Yo wants to connect the internet of things, but that’s easier said than done

Yo, the app that lets you send folks a simple “Yo,” has gone from being a one-trick pony to attempting to become a hub for all kinds of notifications with an app update on Tuesday. Yes, it looks a bit like If This Then That (IFTTT) — and that means it’s one of many startups that are attempting to aggregate a slew of web services, from Pinterest to Instagram, under one app.

It’s no longer enough to have notifications on your phone. As we connect more things to the internet, we’ll have more notifications, and we’ll probably also want to see those notifications in more places. For example, you might want the driver-side window of your car to project your calendar for the day as you’re walking up to the vehicle. Or you may want to see your texts or Instagrams on your television as you cook dinner with it in the background.


That need for notifications, and the need for them to be in a simple and easy to consume format, is the impetus behind Yo, Numerous, Numerics, and scads of other apps trying to deliver snippets of information for a variety of screens — from those on your wrist to those on your wall.

This is only the beginning

But, even as these apps proliferate they face a number of challenges. One of the conveniences they are trying to offer users is a single place for ever more notifications coming from web services, but also from connected devices. Your Withings Pulse might send you a Yo when you need to get off your butt and walk more. I built a similar recipe using IFTTT that turned power to my television off if I didn’t meet my step goals for the day.

Right now, you have to program these things yourself, which limits their utility to a select group of people who really want to get a Yo when their server goes down or who have colleagues who want a Yo when it’s time to hit a daily meeting. IFTTT has a similar issue. Everyone thinks I am nuts for using it until I find the use case that appeals to them. For my mom it’s stock movement notifications tied to a smart light bulb or outlet. For my sister-in-law it’s getting an email when Craigslist posts something she’s set an alert for.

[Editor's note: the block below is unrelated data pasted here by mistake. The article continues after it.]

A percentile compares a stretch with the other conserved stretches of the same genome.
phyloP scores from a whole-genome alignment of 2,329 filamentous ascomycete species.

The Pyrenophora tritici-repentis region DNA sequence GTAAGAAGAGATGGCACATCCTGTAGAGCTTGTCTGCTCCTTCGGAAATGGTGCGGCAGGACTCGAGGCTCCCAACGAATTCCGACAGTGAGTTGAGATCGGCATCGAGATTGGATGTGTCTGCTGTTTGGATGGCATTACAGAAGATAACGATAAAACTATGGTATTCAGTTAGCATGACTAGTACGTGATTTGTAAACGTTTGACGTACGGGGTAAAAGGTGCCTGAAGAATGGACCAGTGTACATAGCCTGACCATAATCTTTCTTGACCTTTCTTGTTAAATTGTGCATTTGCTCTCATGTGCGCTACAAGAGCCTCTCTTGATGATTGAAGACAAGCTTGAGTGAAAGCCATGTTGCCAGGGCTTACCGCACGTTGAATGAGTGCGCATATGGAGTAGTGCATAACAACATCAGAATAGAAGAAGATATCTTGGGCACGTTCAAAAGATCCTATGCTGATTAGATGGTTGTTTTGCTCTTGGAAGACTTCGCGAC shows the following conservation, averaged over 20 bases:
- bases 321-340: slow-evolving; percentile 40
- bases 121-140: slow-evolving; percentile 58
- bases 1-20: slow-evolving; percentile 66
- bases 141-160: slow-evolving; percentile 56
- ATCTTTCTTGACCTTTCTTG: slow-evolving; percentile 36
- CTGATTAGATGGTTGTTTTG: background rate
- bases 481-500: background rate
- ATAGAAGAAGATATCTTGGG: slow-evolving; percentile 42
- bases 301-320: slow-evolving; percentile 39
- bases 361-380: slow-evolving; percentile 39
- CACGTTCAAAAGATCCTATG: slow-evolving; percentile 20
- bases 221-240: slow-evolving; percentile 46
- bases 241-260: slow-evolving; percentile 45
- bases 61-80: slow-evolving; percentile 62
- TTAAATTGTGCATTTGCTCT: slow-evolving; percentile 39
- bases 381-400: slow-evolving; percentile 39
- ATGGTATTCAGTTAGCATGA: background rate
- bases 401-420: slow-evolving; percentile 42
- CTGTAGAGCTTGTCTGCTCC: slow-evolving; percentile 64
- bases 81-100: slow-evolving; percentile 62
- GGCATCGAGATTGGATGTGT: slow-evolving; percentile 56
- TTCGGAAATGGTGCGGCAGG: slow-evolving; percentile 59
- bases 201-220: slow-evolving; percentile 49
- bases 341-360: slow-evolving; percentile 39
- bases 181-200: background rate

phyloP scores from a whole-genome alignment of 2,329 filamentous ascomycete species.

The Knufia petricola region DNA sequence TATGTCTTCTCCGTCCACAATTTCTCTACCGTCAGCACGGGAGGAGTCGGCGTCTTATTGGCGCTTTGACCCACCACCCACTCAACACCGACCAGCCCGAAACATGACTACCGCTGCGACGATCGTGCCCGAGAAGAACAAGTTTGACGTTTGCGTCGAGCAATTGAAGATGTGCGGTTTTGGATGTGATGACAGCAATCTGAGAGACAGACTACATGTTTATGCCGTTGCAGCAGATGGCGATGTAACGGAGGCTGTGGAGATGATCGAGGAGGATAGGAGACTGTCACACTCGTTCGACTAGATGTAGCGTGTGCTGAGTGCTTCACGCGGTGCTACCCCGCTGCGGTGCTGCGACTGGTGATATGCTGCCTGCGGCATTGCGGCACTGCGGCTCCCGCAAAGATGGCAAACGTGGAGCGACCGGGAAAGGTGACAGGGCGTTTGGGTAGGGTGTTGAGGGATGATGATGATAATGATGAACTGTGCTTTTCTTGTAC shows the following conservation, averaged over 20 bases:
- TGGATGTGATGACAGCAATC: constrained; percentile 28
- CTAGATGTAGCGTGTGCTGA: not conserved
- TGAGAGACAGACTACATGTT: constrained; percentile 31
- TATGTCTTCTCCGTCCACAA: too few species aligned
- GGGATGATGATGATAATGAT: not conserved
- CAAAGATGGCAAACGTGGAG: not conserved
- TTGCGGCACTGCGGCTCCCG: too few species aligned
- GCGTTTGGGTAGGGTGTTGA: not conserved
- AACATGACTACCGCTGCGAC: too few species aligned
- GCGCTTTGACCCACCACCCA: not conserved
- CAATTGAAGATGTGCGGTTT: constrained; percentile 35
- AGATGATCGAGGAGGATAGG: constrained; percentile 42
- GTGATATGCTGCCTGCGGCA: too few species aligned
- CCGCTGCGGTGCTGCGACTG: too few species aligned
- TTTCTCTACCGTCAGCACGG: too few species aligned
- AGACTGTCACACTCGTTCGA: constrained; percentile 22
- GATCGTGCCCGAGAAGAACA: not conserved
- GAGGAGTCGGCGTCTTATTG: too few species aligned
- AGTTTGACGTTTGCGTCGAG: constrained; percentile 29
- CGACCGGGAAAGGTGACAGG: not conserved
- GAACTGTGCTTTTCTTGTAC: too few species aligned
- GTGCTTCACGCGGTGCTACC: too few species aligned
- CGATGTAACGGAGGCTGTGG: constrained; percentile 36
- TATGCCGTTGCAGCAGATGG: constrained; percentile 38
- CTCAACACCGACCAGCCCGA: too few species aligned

My living room with red Hue lights after the Cardinals score a point.

My living room with red Hue lights after the Cardinals score a run.

The confusion about why someone needs notifications and the need to program these services limits their adoption for now. I tend to think of them as a first-generation solution to the problem of too many devices and information overload. The obvious next-generation offering will be something built with more ambient information delivery (like the light flickering when a stock moves) or even your phone shouting “Yo” to remind you of a meeting so you don’t have to check the screen. But the second element will be how devices figure out when to deliver those cues.

And that will require some amount of cooperation. Each of us does some crazy redundant task all day long, whether it’s tracking your weight or flipping over to check your email. With connectivity and intelligence provided in the cloud your scale can tell that you step on it twice a week. At that point it can offer suggestions through the app of likely recipes and then implement them.

For example, you might get an offer to link your scale to a spreadsheet or your fitness tracker or Google’s Android Fit (or Apple’s Health Kit). There’s no searching for devices you may own or dreaming up recipes, just a suggestion that you can accept and follow through with directly in the app you are using at the time.

A word of caution

While these suggestions make sense from a usability standpoint, right now we’re stuck because that level of cooperation means that companies may lose users of their own apps and become just a device vendor passing along or perhaps selling the data stream to all the interested parties who want your weight. And that reluctance to let go of the individual app stems from a very real issue — namely we have no revenue models in place for these services so far.


I’ve suggested that people could pay for real-time access to web services. For example, there’s a 15-minute delay in sports scores resulting in a light change, something I might pay to get immediately. But then that revenue stream might have to be split between ESPN, which is providing the scores, the middleman IFTTT or Yo app and the light-bulb maker.

Or perhaps the middlemen will sell ads of some sort, either by recommending recipes that use one service over another based on payments (an analogy might be paying for premium shelf space in a grocery store, or placing a sponsored ad on a search page) or something a bit more banal inside the service itself. But many of these services see their value in becoming connective tissue of a sorts between the web and the real world.

The question is whether there’s any money in that and if the eventual path to revenue alienates the users it purports to serve. If, as my friend Om Malik says, we’re in the attention economy, these companies are trying to make a play in letting users control when and where they let their attention focus. That’s a valuable place to be, so now the challenge is building out methods to get mainstream adoption and then trying to monetize those users or the partners.